Club addresses linguistic concerns

With the goal in mind of giving one voice to the various language students on campus, a group of students recently launched the Language Club. According to Patty Cho ’10 and Dae Selcer ’10, founders of the club, there is a need for a sense of community among language students, as well as a need for a group to advocate for increasing language offerings and other related concerns.

The mission statement of the newly-founded club outlines its dual purposes, which are to “establish a vibrant community of both student and faculty language-learners and scholars” and to “establish an organization that represents the interests of both student and faculty language-learners and scholars to the administration and broader campus.”

Petya Miteva ’10, currently the only linguistics major at the College, explained that she joined the club due to her interest in linguistics and language, and also because of the sense of community the club provides. She spoke of the difficulty in making changes to language programs with the support of only a few others. “In the past, John Withers [’10] and I have tried to do something to expand the Italian program . . . but it was very hard work for two people only,” Miteva said. “The Language Club can provide support for projects like this one because it unites all people who are interested in languages and linguistics at Williams.”

Other students suggest that there is something special about being a language major. David Blitzer ’10, a Russian and English major, said that he valued the intimacy of the Russian department due to its size. “There are only about 20 of us, but you certainly get more acquainted with the people in your classes since taking Russian is not your run-of-the-mill endeavor,” Blitzer said. “There’s a kind of group solidarity borne out of that experience that is not common in other classes.”

The recent tenure denial of the College’s only linguistics professor, Nathan Sanders, inspired Cho and Selcer to form the club. According to the Language Club’s program statement, Sanders’ tenure denial “was a severe blow not only to those pursuing a contract major in linguistics but also to the entire language-learning community at Williams.” One of the purposes of the club is to urge the College to hire another visiting linguistics professor or to strengthen the program through some other means.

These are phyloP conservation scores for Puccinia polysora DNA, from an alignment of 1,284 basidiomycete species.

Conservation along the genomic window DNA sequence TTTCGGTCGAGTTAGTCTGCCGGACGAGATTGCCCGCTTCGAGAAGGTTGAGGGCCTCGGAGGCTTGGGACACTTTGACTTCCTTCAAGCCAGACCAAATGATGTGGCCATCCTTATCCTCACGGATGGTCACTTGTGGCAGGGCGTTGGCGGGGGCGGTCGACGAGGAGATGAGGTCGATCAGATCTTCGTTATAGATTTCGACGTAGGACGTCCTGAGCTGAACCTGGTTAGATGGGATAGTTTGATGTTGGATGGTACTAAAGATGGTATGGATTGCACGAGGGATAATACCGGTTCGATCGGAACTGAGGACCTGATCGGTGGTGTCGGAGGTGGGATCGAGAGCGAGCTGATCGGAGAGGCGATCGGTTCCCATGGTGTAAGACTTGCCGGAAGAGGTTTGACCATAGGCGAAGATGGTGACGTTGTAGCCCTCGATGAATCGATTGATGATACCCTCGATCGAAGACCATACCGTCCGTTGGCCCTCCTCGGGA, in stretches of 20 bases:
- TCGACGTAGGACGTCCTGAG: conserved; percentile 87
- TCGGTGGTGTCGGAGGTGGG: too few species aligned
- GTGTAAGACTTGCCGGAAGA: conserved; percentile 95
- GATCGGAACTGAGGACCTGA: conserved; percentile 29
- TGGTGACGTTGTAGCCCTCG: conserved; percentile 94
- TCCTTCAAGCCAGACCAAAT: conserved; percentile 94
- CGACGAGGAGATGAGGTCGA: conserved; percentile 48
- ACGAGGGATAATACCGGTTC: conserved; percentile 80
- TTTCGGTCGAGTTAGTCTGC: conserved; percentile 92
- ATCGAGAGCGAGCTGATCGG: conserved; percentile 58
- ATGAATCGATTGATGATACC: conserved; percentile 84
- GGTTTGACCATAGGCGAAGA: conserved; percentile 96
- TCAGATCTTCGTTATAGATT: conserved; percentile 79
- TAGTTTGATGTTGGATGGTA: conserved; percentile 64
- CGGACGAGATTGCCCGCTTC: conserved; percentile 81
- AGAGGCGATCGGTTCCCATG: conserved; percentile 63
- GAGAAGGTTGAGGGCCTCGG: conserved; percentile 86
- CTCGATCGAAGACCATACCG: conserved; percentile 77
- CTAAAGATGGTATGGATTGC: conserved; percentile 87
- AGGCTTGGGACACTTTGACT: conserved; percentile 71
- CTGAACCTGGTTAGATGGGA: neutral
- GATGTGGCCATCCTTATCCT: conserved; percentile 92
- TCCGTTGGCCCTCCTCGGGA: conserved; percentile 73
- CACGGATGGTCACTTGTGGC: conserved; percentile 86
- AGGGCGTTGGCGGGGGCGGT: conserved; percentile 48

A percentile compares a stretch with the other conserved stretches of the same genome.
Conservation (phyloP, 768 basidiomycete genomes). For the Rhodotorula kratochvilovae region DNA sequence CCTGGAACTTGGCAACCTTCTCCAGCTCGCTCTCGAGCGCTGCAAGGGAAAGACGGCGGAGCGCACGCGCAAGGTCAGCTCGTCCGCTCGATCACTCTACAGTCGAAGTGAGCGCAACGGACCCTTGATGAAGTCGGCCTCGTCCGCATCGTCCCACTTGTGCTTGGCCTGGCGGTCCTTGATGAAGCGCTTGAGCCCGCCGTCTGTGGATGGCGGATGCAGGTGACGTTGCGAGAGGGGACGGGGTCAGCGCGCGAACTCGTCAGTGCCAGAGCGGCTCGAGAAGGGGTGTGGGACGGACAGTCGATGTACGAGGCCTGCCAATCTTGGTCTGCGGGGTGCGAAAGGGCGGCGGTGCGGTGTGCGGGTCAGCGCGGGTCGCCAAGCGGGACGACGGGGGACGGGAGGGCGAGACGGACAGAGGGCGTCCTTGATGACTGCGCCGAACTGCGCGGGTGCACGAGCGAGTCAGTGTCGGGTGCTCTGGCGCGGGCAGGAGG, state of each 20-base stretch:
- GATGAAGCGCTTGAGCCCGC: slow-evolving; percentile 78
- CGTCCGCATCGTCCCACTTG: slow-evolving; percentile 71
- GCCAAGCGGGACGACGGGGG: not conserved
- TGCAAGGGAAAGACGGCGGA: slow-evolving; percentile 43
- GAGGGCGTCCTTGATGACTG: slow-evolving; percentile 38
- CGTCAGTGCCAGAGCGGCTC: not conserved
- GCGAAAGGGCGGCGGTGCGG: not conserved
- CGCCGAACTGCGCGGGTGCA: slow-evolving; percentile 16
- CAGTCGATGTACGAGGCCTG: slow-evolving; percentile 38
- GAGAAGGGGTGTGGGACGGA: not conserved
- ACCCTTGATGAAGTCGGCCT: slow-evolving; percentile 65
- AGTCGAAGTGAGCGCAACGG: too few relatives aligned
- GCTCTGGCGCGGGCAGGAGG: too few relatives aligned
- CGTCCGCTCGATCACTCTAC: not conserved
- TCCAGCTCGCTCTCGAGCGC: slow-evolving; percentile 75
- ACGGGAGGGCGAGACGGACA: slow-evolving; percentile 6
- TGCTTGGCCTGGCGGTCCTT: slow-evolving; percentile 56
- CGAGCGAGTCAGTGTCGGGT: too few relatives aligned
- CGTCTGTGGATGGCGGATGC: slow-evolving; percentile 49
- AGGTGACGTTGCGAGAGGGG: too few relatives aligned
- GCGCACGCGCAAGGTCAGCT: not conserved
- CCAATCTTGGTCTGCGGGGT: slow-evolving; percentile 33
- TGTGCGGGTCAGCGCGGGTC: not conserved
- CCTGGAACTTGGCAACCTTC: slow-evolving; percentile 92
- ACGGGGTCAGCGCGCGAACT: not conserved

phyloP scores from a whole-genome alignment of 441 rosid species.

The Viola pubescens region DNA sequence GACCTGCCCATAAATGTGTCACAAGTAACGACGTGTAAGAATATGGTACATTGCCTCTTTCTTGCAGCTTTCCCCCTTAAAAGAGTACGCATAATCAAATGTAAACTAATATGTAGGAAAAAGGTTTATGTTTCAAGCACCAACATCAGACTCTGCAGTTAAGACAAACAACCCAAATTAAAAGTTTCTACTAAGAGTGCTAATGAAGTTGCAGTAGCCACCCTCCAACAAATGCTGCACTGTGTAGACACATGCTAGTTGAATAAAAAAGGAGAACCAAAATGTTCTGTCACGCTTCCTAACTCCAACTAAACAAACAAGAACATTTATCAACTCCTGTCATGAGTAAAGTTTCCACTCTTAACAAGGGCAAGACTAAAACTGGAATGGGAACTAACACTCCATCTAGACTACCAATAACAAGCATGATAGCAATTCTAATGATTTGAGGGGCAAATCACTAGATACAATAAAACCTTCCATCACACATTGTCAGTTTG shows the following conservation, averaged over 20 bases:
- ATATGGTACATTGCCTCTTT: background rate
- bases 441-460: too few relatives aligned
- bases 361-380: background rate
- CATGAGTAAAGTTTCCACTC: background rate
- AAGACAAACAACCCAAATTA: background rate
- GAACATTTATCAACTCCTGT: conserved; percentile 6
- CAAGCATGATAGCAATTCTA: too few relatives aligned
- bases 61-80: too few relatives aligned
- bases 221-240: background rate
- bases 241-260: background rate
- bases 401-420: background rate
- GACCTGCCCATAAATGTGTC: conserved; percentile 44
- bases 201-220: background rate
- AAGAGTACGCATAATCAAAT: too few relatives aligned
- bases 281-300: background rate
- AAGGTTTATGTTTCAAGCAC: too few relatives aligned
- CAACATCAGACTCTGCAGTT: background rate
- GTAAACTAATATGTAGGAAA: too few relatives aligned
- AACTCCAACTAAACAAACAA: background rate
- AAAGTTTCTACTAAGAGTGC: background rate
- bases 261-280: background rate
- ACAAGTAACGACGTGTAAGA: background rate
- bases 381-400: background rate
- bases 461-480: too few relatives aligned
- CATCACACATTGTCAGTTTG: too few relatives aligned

Sanders’ tenure denial has provided the club with a large-scale project for the semester that includes sponsoring a linguistics petition outlining the importance of offering linguistics courses at the College. The petition proposes that the College hire a visiting professor or arrange for an outside professor to teach students in virtual classrooms. “We hope to work with – not against – the administration to find creative solutions that take into account both the College’s financial situation and students’ academic needs,” Selcer said.

Cho and Selcer’s voices haven’t been the only efforts striving to bring language majors and learners together; on Oct. 31 the College featured a conference entitled “Many Voices” that gave senior language majors an opportunity to present their research to the community.

Although the Language Club is independent from the Center of Foreign Languages and the various foreign language departments, its members are committed to working with faculty and staff. Chengjia Jin ’12, the club’s publicity director, explained that another major project of the Language Club is putting together a mentor program where upper-level language students will offer tutoring assistance to less experienced students.

Selcer added that the mentoring program will include curriculum advising, major building and connecting students with the rest of the language-learning community. Additionally, the club is trying to organize some crash language courses for the Free University series held over Winter Study.

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